Unless you’ve been there, you might not know that Alcatraz, aka The Rock, has its very own bookstore, run by the Golden Gate National Parks Conservancy. Inside you can find a selection of Alcatraz histories and memoirs. When I visited earlier this week, not only did I get the chance to pick up a copy of Alcatraz #1259, a first-hand account of life on the inside, by William G. Baker, I also got to meet Baker, one of the last living former inmates of the notorious prison. He signed my book, too!
After Seattle, road-tripping bibliophiles will undoubtedly make their way to Portland, Oregon, to visit Powell’s, one of the ten best indie shops in the world, according to readers polled by the Guardian. I agree — it’s sprawling but well signposted, and fun surprises await around every corner. I could have spent all day there, but, on this occasion, two hours had to suffice.
Well, readers, I’m on vacation this week, which means, among other things, visiting bookstores I’ve never visited before. My fellow travelers generally allow me one per city. In Seattle, it was the landmark Elliott Bay Book Company, of course, where I purchased a copy of Virginia Woolf’s Orlando.
Victor Hugo was exiled from France in 1851 after unsuccessfully blocking Louis Napoleon Bonaparte’s coup d’etat, which left him bumping around Europe for a few years until finding sanctuary on the island of Guernsey, located off the Normandy coast. Of Hugo’s nineteen years spent in banishment, fifteen of those were at Hauteville House, a majestic property built in the hills of Saint Peter Port.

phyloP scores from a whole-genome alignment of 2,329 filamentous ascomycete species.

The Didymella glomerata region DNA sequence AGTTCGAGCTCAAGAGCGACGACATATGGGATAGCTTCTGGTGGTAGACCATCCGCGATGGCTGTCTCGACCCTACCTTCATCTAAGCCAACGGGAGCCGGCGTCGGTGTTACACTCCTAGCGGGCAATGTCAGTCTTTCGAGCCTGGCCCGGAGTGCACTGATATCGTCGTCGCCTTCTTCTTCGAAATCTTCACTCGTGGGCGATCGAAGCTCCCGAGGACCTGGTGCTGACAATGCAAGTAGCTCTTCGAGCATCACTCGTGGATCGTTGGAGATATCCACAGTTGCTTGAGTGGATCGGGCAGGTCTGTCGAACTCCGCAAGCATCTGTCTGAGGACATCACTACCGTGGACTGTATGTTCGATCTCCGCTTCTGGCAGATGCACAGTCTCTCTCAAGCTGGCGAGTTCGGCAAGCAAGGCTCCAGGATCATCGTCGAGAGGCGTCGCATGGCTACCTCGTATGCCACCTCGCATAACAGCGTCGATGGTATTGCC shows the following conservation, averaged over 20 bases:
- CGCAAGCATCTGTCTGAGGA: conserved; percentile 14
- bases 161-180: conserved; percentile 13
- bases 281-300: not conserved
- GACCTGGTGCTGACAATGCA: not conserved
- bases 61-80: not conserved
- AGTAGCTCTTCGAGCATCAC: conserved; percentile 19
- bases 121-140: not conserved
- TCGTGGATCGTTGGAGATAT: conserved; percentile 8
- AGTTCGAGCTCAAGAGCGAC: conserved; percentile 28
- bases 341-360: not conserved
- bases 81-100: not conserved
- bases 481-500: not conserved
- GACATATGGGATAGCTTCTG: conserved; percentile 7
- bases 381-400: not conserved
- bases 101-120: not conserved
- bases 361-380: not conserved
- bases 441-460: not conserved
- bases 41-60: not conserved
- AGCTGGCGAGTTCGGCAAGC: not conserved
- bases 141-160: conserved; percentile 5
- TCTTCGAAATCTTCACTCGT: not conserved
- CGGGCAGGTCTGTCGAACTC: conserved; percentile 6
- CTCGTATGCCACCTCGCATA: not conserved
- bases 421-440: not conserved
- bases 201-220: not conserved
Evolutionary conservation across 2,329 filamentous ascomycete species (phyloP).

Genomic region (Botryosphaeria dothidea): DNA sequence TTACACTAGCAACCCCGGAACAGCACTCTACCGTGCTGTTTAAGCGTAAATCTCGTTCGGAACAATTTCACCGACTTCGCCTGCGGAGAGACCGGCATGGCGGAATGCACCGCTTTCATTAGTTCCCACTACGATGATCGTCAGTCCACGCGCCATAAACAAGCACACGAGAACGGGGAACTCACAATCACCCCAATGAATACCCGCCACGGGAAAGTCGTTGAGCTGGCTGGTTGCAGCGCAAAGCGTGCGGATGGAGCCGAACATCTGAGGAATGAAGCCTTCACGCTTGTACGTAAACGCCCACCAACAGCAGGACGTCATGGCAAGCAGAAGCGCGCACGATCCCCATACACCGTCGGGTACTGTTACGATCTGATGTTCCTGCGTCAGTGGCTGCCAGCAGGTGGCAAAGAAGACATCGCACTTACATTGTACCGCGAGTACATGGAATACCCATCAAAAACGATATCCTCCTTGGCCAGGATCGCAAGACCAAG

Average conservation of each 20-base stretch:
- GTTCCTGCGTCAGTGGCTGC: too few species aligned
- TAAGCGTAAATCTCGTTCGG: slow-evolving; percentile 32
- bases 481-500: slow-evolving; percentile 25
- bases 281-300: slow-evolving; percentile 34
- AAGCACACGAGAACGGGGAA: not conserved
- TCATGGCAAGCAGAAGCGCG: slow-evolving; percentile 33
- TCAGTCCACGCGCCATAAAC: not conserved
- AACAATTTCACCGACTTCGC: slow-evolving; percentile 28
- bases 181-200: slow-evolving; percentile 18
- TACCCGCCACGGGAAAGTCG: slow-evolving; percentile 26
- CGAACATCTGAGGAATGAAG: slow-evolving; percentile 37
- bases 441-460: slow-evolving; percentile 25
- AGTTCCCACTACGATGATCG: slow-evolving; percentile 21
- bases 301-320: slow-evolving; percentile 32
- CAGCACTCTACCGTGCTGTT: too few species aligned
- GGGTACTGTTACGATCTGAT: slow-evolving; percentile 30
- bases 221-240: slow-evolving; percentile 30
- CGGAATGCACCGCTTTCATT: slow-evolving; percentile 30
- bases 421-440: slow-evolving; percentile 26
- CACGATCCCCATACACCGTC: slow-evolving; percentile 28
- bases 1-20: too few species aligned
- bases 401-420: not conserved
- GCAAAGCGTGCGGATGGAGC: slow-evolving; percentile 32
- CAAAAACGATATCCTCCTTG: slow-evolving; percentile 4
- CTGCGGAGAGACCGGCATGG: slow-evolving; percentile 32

Literary tourism is big business. While new book festivals continue to spring up, recent research from the VisitEngland tourist board indicated that more than half of British holidaymakers would visit a literary attraction on vacation. Another increasingly popular way of combining books with holidays is to visit one of the dozens of small villages and towns around the world devoted to bookselling.
Guest Post by Catherine Batac Walder
Should you find yourself in or near Hartford, Connecticut, make time for the Mark Twain House & Museum. I visited last week and was awed by its beauty. Twain (or Clemens) and his wife, Livy, relocated to Hartford in 1871 and engaged architect Edward Tuckerman Potter to design the 25-room abode. They moved in three years later. Even if you--or members of your travel party--have only read one Twain novel, back in high school, the house alone will delight. One sign I noticed called it 'America's Downton Abbey.' Not quite, but you get the point.
Looking for a reason to go to England? The Medieval Academy of America may have something just for you.
Guest post by Catherine Batac Walder